( AFP ) -British and Iraqi forces backed by helicopters killed 20 people in the southern province of Maysan in coordinated raids on Monday targeting weapon supply routes of Shiite militiamen.
Troops called in air support after coming under heavy small-arms fire and rocket-propelled grenade attacks during the raids in the provincial capital Amara and Mujar al-Kabir, 18 miles south, the US military said.
"Coalition forces killed at least 20 terrorists, wounded six suspected terrorists and detained one suspected terrorist during operations targeting secret cells operating in Amara and Mujar al-Kabir," a military statement said.
But Maysan provincial council member Latif al-Timimi gave a lower toll and also a different account, saying those killed were local residents.
"Sixteen people were killed and 14 wounded, including two women and a child," Timimi told AFP.
"Most of the dead were killed in bombings as they were sleeping on the roofs of their homes. Those killed were residents and not linked to any political party."
Timimi said that the council decided at emergency meeting to demand an apology from British and Iraqi forces, and to suspend work for three days.
The southern provinces of Iraq are under the control of British forces, which were involved in the raids, local security and health officials said.
British military spokesman Major David Gell confirmed the operation but gave no details.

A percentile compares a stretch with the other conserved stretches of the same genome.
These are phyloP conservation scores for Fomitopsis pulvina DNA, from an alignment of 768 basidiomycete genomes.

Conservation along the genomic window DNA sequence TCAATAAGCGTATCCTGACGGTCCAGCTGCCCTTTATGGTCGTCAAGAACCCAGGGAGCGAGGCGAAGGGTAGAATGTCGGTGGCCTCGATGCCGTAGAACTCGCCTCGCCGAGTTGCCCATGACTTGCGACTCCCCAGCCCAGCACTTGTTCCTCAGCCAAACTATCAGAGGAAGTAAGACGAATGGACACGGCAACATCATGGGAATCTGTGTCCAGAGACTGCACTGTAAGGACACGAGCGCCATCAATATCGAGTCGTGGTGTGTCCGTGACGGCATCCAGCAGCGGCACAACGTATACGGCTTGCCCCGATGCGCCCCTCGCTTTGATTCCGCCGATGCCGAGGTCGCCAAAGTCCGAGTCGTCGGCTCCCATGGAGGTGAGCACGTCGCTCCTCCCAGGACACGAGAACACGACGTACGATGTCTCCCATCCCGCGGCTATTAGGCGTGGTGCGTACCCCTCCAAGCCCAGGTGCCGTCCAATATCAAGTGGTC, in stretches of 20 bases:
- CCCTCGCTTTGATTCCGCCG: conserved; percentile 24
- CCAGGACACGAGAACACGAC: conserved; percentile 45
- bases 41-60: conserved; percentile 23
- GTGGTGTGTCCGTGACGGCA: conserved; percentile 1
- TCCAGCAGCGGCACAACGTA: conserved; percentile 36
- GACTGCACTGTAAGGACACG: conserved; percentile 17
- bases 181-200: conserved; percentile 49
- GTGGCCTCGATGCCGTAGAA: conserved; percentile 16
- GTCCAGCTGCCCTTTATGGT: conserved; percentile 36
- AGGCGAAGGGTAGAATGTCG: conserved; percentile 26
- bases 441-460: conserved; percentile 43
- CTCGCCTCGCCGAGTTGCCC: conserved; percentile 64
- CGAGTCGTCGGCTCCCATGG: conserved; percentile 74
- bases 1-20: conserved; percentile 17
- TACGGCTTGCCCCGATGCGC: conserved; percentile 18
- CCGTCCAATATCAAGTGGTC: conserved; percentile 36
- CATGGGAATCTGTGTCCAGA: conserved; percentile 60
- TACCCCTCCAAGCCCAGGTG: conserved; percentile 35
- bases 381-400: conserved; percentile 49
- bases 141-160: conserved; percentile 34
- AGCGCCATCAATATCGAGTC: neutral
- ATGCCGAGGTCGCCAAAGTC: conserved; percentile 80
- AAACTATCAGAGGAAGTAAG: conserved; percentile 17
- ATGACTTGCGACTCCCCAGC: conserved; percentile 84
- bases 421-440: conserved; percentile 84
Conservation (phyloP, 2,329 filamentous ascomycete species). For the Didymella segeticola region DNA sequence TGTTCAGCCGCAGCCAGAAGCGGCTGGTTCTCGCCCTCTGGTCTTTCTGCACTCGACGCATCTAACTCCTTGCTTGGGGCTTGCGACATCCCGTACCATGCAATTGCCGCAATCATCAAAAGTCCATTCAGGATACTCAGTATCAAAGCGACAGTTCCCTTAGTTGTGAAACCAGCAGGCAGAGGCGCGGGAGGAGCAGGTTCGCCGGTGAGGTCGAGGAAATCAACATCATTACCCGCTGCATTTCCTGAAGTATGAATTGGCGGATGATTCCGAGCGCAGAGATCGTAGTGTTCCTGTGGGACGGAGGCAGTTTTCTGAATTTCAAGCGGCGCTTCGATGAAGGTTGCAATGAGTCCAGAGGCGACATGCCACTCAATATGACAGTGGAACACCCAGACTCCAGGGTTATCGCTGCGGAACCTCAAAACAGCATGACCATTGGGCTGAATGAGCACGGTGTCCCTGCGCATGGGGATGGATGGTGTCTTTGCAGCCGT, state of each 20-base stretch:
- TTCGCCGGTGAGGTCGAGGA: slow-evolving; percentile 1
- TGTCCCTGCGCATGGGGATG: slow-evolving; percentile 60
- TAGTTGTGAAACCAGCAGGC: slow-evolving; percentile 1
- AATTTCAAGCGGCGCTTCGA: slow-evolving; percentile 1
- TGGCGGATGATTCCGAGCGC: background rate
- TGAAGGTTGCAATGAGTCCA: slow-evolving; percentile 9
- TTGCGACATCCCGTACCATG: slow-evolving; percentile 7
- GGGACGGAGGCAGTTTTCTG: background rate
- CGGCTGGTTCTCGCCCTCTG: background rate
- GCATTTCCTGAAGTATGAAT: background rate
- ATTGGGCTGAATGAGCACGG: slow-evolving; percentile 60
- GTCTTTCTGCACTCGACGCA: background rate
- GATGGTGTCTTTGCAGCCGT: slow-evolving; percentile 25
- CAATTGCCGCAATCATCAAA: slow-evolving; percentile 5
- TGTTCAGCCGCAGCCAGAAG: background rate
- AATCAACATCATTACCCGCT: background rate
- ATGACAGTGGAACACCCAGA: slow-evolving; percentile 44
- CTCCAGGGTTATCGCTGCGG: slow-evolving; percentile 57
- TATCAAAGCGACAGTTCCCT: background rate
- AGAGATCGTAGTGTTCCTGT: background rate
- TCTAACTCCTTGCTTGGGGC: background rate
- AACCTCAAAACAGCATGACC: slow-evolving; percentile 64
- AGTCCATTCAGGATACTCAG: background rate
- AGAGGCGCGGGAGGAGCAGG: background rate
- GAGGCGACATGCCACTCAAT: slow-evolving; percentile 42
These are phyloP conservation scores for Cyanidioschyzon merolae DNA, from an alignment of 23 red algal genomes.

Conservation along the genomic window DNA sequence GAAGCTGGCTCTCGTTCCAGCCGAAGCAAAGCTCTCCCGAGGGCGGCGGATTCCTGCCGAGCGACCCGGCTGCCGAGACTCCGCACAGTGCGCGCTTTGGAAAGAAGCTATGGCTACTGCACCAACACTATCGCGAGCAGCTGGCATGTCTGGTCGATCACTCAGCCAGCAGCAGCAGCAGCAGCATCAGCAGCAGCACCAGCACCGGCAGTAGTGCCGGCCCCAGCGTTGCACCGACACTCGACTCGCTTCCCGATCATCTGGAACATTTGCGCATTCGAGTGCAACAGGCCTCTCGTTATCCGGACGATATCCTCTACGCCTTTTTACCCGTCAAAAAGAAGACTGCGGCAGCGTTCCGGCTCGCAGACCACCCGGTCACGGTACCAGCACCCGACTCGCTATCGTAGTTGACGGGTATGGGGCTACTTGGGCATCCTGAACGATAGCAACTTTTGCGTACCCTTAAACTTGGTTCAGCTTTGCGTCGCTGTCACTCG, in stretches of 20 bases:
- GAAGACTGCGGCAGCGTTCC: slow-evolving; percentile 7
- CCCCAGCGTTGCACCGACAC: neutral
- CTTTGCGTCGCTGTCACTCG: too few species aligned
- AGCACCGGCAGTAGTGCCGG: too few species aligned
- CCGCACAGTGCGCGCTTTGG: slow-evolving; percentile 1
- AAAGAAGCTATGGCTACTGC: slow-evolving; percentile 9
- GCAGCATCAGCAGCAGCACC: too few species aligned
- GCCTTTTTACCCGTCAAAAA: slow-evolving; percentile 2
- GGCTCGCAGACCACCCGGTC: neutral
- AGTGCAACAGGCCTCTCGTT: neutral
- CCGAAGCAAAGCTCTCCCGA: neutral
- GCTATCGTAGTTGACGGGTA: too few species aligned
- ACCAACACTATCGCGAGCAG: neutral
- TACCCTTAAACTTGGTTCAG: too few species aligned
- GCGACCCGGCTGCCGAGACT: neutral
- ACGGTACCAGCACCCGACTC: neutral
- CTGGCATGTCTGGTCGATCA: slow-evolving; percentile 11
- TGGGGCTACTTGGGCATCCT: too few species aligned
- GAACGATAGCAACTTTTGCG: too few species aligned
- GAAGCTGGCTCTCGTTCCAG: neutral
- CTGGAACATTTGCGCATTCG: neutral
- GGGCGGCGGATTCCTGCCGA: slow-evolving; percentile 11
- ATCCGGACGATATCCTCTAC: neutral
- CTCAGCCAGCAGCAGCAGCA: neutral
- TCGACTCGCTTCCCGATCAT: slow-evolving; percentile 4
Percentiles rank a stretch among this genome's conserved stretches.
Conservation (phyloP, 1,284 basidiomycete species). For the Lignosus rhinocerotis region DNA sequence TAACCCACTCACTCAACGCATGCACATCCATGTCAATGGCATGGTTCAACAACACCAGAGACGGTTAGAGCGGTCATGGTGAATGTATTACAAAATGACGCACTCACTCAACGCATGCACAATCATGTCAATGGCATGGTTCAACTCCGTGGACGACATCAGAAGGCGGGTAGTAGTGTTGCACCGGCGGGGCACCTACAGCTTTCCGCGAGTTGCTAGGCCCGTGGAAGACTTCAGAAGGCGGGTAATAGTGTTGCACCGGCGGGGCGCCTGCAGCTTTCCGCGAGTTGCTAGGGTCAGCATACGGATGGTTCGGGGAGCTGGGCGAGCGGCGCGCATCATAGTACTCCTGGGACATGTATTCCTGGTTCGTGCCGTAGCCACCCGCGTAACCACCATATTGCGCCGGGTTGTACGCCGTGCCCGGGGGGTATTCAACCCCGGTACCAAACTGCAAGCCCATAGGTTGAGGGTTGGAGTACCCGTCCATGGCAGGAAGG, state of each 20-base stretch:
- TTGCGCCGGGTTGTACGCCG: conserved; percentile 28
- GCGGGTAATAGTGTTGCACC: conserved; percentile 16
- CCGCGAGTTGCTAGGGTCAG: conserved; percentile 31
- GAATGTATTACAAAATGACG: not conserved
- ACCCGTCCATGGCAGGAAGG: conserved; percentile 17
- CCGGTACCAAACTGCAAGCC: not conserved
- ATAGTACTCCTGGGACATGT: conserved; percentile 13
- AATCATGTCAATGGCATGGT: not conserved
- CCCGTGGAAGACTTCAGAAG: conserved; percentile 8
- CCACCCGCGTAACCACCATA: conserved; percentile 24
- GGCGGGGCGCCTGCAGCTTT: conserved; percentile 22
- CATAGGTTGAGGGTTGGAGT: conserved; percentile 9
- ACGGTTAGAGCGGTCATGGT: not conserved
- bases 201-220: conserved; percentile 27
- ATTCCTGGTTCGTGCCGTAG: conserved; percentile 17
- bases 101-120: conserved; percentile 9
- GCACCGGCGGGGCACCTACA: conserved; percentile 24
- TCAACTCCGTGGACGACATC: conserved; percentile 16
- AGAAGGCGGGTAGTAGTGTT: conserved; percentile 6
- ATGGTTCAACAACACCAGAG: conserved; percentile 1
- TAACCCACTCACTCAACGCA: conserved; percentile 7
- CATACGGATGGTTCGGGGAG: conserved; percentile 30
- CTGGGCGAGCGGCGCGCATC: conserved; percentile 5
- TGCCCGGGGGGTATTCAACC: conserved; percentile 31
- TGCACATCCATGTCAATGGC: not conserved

Amara health department director Jameel Mohammed said the local hospital had received 16 bodies and admitted 37 wounded people, including one woman and a child.
British forces pulled out of Amara in August 2006, handing over responsibility for the city's security to Iraqi security forces. But since then Amara has often seen clashes between militamen and security forces.
In similar clashes between Iraqi forces and militants in and around the southern city of Nasiriyah, seven people, including three policemen, were killed and another 45 wounded, a police officer said.
A spokesman for radical Shiite cleric Moqtada al-Sadr in Amara confirmed the raid, raising suspicion that those killed could be Shiite militants loyal to the cleric who have often clashed with security forces.
"Last night British forces carried out a mission using helicopters and aircraft in Amara. They used bombs, missiles and small arms fire," said Auda al-Baharani.
The US military insisted those killed were "terrorists."
"The individuals detained during the raid are believed to be members of the secret cell terrorist network known for facilitating transport of weapons and explosively formed penetrators from Iran to Iraq, as well as bringing militants from Iraq to Iran for training," it said in the statement.
The military has regularly charged that these explosively formed pentrators are manufactured in Iran and smuggled to armed groups in Iraq to fight US-led troops.
"Coalition forces came under heavy small-arms fire and rocket-propelled grenade attacks in both Amara and Mujar al-Kabir," it said.
"Using appropriate escalation of force measures, ground forces were forced to use close air support to suppress the enemy fire.
"Intelligence reports indicate that both Amara and Mujar al-Kabir are known safe havens and smuggling routes for secret cell terrorists who facilitate Iranian lethal aid," the military said.
"Reports further indicate that Iranian surrogates, or Iraqis that are liaisons for Iranian intelligence operatives into Iraq, use both Amara and Mujar al-Kabir as safe haven locations."
An Iraqi security official in Amara said the British troops threw leaflets from helicopters declaring: "The Iraqi government will not be soft on terrorism" and "Maysan will not be a safe area for the Iranian Qods Force and its agents who want to weaken the Iraqi government."
The leaflets also carried pictures of militants wanted by the security forces, he added.